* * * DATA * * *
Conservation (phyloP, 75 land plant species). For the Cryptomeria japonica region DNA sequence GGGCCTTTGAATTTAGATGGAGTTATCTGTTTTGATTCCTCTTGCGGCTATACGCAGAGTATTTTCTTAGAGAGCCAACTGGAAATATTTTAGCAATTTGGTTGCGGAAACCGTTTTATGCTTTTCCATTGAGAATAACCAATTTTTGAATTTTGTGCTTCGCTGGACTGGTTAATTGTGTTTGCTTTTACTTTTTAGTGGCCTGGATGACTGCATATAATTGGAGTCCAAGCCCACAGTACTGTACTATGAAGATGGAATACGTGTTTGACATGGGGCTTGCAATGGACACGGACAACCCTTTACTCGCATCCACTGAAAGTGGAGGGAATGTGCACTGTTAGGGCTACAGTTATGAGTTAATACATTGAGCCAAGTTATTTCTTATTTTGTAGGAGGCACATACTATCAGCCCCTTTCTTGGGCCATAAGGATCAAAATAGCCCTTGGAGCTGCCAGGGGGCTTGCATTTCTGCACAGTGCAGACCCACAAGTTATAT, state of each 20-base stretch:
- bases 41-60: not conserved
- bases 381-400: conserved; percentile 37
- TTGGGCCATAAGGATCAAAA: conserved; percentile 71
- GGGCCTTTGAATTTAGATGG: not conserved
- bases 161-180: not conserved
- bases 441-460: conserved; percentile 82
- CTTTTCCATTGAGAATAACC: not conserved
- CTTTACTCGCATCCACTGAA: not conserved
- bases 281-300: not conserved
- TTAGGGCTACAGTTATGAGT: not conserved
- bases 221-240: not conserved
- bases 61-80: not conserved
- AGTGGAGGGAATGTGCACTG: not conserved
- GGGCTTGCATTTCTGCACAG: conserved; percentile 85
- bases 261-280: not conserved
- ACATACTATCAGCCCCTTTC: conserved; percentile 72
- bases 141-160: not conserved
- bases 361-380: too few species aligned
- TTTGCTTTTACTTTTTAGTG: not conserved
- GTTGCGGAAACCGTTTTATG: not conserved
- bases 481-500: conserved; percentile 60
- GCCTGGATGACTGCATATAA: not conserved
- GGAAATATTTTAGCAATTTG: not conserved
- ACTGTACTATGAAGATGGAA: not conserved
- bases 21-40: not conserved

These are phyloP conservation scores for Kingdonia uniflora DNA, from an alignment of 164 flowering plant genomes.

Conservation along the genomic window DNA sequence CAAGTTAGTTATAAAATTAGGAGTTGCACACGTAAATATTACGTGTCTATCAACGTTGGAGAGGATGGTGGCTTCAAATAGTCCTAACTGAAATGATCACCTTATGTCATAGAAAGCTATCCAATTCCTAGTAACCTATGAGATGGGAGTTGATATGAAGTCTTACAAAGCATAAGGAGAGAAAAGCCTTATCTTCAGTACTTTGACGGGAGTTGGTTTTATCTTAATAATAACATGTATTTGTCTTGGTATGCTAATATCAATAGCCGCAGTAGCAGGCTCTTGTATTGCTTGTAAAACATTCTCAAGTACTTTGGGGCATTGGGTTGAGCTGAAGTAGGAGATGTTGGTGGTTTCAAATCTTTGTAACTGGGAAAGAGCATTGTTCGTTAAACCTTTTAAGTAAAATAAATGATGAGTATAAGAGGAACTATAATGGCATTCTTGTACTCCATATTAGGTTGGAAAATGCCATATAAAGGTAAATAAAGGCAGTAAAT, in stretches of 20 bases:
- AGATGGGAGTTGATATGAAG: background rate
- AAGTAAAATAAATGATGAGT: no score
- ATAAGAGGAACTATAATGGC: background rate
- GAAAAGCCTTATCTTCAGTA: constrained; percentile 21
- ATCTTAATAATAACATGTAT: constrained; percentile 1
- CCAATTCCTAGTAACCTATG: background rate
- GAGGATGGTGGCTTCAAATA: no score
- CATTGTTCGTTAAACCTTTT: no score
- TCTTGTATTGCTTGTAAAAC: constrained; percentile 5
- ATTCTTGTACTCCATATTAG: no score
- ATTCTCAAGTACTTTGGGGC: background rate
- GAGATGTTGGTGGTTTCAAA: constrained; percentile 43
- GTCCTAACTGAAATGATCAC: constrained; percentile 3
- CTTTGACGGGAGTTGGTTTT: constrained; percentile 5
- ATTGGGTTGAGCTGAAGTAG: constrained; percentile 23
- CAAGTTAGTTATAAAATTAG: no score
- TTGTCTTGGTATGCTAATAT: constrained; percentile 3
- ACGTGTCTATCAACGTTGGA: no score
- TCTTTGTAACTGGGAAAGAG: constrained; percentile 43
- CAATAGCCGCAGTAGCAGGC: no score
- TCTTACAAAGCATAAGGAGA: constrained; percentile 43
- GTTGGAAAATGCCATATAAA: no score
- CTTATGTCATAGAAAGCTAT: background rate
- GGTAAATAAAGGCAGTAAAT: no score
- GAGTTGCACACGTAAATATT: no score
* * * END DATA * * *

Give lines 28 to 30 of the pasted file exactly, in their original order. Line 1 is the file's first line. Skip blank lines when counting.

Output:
Conservation along the genomic window DNA sequence CAAGTTAGTTATAAAATTAGGAGTTGCACACGTAAATATTACGTGTCTATCAACGTTGGAGAGGATGGTGGCTTCAAATAGTCCTAACTGAAATGATCACCTTATGTCATAGAAAGCTATCCAATTCCTAGTAACCTATGAGATGGGAGTTGATATGAAGTCTTACAAAGCATAAGGAGAGAAAAGCCTTATCTTCAGTACTTTGACGGGAGTTGGTTTTATCTTAATAATAACATGTATTTGTCTTGGTATGCTAATATCAATAGCCGCAGTAGCAGGCTCTTGTATTGCTTGTAAAACATTCTCAAGTACTTTGGGGCATTGGGTTGAGCTGAAGTAGGAGATGTTGGTGGTTTCAAATCTTTGTAACTGGGAAAGAGCATTGTTCGTTAAACCTTTTAAGTAAAATAAATGATGAGTATAAGAGGAACTATAATGGCATTCTTGTACTCCATATTAGGTTGGAAAATGCCATATAAAGGTAAATAAAGGCAGTAAAT, in stretches of 20 bases:
- AGATGGGAGTTGATATGAAG: background rate
- AAGTAAAATAAATGATGAGT: no score